We had to bring our take on the material into the studio to see if we were all on the same page. They liked my take on it and we decided we were going to “take it out.” Showbiz talk for go pitch it to buyers i.e. The Networks.
A pitch is a sales document. It is not your philosophy on the television business, the world at large or how you think writing should be. It is a sales document to sell the show you created. If it’s anything else, you will get anything else but a sale.
A pitch should be around 15 minutes. Any longer and people’s eyes start glazing over. 15 minutes is about 8-9 pages of written material.
I practice pitched to Boom. Got notes. Then we went into the studio. Practice pitched there. Got notes. Then got ready to go into the network.
You must believe!
I was not concerned with selling it. I wanted to for sure, but that is not where all my energy went. As a matter of fact, that is a black hole of energy and the real thief of any confidence.
I took the notes from really smart people. I did all the work that I could do. The last thing is to be of service to the project. Make it sing. Make it pop. Have fun. I tell stories for a living. It should be fun. If it’s not, I AM THE ONE WHO IS DOING SOMETHING WRONG and must figure out what actions to take to fix it.
So I practiced the pitch on my own. Recorded it. Listened to it on walks to prepare going into the network and pitching it live.
The day of the pitch.
We went to the network lot. It was the Boom folks and the folks from the studio. We went into a conference room and in walked the folks from the network.
The voice in your head will tell you that they have heard hundreds of pitches this year. All the hard work you did was for nothing. You will fail. They don’t want to hear this. It is, after all, nothing but a cruel joke to bring you this far so that you will land flat on your face….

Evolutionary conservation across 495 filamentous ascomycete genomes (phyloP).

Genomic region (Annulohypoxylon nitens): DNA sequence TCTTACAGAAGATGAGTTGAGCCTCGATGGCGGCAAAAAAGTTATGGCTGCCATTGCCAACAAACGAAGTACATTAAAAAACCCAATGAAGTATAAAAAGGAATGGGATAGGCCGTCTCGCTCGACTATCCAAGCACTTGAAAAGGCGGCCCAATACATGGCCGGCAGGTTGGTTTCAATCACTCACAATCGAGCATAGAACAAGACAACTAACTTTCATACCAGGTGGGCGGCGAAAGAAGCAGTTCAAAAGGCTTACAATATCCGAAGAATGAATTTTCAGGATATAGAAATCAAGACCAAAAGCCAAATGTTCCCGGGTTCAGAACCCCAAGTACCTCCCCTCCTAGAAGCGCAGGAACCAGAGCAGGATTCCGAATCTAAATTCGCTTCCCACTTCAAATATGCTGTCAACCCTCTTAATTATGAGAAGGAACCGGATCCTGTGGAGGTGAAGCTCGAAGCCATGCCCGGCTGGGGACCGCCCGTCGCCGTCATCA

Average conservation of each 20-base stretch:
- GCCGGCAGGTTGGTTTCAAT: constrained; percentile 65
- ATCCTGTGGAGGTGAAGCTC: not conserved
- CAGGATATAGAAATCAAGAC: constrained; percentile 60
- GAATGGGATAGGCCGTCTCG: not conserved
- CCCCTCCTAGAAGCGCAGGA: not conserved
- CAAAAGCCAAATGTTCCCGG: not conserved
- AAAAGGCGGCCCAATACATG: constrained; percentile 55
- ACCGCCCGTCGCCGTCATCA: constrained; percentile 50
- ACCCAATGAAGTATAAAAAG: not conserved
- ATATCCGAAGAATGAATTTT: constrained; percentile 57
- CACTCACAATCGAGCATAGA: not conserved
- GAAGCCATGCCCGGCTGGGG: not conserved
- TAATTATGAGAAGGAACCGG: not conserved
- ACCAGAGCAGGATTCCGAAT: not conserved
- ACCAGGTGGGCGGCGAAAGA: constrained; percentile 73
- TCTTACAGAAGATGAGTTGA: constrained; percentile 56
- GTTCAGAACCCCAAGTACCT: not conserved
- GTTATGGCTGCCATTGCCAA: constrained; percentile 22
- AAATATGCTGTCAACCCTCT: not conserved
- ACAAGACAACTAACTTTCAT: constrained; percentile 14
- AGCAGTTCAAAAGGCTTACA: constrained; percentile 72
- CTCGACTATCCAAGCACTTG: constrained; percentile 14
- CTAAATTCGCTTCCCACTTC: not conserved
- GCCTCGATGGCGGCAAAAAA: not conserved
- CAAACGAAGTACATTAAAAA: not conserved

Smile and let’s do this!
I jumped in and started talking. 15 minutes went by. I felt good about how it went. The folks at the network seemed to like it. It would be great to work with them. They are both super smart, have a great sense of story and really want to get adventurous in the way they tell stories. All things I want to do as well. We shake hands and say we’ll talk soon. It was 5pm.
Nothing that night.
The next morning I headed in to my office on the Universal lot for Chicago PD. The phone rang at 10am. It was the people from Boom and the studio.
They bought it. They want to do the show.
I always tear up when I hear those words. Haven’t heard them a ton but every time I do it is magical. It is a gift.
Ever since I was a kid, I wanted to be a writer. It happened. It took me over a decade of hustling, learning and grinding to turn a real corner but it was worth it.
That is what the podcast is about. Going after it. That is what the book is going to be about. Going after it.
There is something inside you, in your heart, that is demanding your attention. Listen to it, move toward it, let it grow louder and see what it has to say.
It may take awhile to realize. It may take a lot of work. It may break your heart REPEATEDLY.
But it is worth it.
Stay on your grind!